Robotics and artificial intelligence to improve health rehabilitation
UC3M/DICYT A Universidad Carlos III de Madrid (UC3M) spin-off, Inrobics Social Robotics, S.L.L., has developed a robotic device that provides an innovative motor and cognitive rehabilitation service that can be used at health centres as well as at home. Inrobics was created using research results from the University’s Department of Computer Science and Engineering.
The entrepreneurial team has developed a platform made up of four elements: a robot that interacts with the patient, an artificial intelligence system that uses a 3D sensor to control the robot, an application that can be used by health care staff to set up and track sessions, and a cloud-based storage system which contains information and analytics from all of the rehabilitation processes. “The 3D sensor allows us to know the patient’s position at all times. For example, we know if they are raising their arm, but we also know if they turn their spine to compensate for difficulty when doing so. All of this information is compiled and entered into the clinical reports that are generated,” says Fernando Fernández, professor at the UC3M’s Department of Computer Science and Engineering and founding partner of Inrobics.
The objective is to improve rehabilitation therapies using imitation-based activities and a series of exercises, as well as provide additional tools for health care staff to optimise these sessions. “For example, for patients like children, interacting with a robot is like playing with a toy. They never think they are going to the hospital for rehabilitation, they think they are going to play. This is the added value that we offer. On the other hand, we are also able to enrich the therapist’s working situation, as they often lack tools adapted to specific patient’s profiles,” says José Carlos Pulido, founding CEO of Inrobics.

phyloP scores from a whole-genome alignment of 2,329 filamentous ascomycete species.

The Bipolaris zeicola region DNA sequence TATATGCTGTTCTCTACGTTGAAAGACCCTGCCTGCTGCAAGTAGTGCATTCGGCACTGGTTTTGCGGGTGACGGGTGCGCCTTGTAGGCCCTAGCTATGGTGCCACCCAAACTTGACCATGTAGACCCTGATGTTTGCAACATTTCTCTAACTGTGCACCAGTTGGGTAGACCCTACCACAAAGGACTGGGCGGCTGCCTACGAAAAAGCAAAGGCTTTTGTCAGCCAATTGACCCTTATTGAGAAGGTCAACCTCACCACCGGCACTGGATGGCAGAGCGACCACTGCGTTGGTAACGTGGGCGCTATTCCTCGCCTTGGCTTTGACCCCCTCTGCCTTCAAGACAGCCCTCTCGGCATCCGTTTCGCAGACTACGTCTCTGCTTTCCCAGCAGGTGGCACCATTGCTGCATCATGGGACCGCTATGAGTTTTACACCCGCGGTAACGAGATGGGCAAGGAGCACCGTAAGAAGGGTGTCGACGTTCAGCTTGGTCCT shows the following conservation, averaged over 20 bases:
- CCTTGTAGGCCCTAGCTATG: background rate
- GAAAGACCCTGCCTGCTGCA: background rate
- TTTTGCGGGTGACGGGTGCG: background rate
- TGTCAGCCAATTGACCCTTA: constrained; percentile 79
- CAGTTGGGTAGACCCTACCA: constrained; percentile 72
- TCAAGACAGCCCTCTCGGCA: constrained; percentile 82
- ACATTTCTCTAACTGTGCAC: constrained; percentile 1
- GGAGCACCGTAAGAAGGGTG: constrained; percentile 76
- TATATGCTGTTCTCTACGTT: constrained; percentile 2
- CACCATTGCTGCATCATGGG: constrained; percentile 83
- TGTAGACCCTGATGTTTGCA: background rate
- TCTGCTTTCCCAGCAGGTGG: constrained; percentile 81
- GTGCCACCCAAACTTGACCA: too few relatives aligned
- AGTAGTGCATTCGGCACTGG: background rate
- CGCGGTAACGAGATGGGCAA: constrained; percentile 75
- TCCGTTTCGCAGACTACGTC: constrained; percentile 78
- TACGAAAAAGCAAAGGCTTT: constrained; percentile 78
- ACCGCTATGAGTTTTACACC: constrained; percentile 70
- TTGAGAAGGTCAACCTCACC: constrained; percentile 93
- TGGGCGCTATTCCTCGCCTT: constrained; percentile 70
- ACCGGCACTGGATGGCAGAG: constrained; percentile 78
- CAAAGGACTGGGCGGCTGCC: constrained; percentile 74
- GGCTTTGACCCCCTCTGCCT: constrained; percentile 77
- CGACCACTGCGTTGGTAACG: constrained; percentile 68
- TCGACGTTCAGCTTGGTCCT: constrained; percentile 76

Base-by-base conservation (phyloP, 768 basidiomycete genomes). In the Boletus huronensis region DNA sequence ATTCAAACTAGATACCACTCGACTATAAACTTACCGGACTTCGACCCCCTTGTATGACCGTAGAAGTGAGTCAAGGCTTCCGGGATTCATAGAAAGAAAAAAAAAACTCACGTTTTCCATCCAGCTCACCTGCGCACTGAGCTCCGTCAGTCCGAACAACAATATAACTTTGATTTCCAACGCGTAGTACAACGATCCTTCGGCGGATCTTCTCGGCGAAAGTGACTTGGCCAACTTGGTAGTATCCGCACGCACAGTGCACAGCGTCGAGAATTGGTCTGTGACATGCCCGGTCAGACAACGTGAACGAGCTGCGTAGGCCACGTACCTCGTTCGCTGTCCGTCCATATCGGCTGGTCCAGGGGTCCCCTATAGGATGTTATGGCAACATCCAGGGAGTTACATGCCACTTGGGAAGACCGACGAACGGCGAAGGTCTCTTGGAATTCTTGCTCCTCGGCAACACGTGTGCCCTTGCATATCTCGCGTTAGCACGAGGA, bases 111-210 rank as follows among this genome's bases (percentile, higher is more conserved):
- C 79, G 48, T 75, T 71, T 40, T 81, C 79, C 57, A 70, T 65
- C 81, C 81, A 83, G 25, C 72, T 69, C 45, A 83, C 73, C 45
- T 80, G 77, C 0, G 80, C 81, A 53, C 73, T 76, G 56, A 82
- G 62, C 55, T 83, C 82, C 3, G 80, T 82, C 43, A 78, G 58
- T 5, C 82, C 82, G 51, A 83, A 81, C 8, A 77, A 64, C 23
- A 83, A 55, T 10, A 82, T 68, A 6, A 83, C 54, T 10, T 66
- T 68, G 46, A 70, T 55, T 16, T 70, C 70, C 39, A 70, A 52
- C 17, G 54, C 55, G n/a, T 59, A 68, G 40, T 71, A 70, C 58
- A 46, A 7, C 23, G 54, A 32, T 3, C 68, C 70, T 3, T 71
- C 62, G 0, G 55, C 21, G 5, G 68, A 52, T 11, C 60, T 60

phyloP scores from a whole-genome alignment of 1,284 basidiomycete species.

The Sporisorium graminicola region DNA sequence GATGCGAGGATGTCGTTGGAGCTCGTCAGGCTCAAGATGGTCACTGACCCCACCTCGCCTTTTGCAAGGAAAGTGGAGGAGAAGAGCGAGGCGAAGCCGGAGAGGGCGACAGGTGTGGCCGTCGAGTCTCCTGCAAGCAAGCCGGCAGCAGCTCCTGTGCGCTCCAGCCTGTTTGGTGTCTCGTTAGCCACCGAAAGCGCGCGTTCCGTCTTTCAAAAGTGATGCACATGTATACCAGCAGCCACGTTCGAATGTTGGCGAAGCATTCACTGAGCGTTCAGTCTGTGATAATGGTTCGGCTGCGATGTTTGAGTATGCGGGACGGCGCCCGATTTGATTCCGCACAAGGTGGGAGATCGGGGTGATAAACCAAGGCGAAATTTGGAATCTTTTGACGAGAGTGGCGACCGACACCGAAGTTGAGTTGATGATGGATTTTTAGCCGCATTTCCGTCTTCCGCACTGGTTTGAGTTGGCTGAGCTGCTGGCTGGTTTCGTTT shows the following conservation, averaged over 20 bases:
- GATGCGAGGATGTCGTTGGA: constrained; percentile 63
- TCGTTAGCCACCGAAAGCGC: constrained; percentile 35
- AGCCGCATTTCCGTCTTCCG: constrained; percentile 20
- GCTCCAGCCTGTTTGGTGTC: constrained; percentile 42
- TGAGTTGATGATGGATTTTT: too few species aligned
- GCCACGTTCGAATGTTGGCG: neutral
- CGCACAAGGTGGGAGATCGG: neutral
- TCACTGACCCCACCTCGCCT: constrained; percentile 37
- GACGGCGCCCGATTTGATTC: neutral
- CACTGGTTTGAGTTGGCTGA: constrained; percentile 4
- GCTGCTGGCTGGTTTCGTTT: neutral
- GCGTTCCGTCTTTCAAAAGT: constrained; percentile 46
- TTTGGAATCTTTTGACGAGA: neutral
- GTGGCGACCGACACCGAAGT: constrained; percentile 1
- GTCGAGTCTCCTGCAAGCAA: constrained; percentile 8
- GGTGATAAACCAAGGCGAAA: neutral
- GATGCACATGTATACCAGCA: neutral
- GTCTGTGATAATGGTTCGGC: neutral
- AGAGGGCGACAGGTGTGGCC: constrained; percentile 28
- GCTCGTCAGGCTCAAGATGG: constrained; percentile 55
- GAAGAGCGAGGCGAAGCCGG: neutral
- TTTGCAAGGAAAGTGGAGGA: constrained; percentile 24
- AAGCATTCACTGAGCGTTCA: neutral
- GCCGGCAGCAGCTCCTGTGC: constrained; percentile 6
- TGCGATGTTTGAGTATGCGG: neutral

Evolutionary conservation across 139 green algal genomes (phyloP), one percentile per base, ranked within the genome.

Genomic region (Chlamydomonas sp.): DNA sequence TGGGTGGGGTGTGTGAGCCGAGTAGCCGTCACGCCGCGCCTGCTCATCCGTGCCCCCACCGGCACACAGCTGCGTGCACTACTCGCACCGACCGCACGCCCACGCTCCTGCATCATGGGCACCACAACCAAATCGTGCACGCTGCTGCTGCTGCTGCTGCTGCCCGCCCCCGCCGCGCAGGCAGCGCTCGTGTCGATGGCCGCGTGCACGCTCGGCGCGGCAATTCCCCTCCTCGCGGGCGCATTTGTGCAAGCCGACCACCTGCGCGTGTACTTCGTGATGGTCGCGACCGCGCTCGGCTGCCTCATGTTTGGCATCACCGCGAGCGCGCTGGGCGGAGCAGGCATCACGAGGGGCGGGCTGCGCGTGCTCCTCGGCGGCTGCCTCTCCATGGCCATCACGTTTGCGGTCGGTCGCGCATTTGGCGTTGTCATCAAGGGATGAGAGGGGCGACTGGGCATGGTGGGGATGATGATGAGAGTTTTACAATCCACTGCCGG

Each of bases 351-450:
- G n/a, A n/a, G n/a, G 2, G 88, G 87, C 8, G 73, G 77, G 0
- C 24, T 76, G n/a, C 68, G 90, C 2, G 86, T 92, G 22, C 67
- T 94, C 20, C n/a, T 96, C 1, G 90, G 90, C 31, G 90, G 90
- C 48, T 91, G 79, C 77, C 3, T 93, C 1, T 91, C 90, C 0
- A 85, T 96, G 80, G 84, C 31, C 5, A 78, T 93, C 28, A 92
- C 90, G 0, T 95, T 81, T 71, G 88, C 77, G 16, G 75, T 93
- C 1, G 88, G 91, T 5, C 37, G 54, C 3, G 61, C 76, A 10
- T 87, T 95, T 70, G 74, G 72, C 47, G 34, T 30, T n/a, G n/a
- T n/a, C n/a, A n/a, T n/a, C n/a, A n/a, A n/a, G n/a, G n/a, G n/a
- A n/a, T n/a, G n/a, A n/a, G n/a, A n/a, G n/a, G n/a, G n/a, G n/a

In addition to this, the platform, which has been designed by paediatric professionals (cognitive and functional diversity) along with geriatric professionals (active ageing and accompaniment), can also be used at home as a remote rehabilitation resource to improve family balance and quality of life.
The Spanish National Hospital for Paraplegics (Toledo) is the first centre to conduct a clinical trial using these artificial intelligence tools, which have been used with paediatric patients with spinal cord injuries.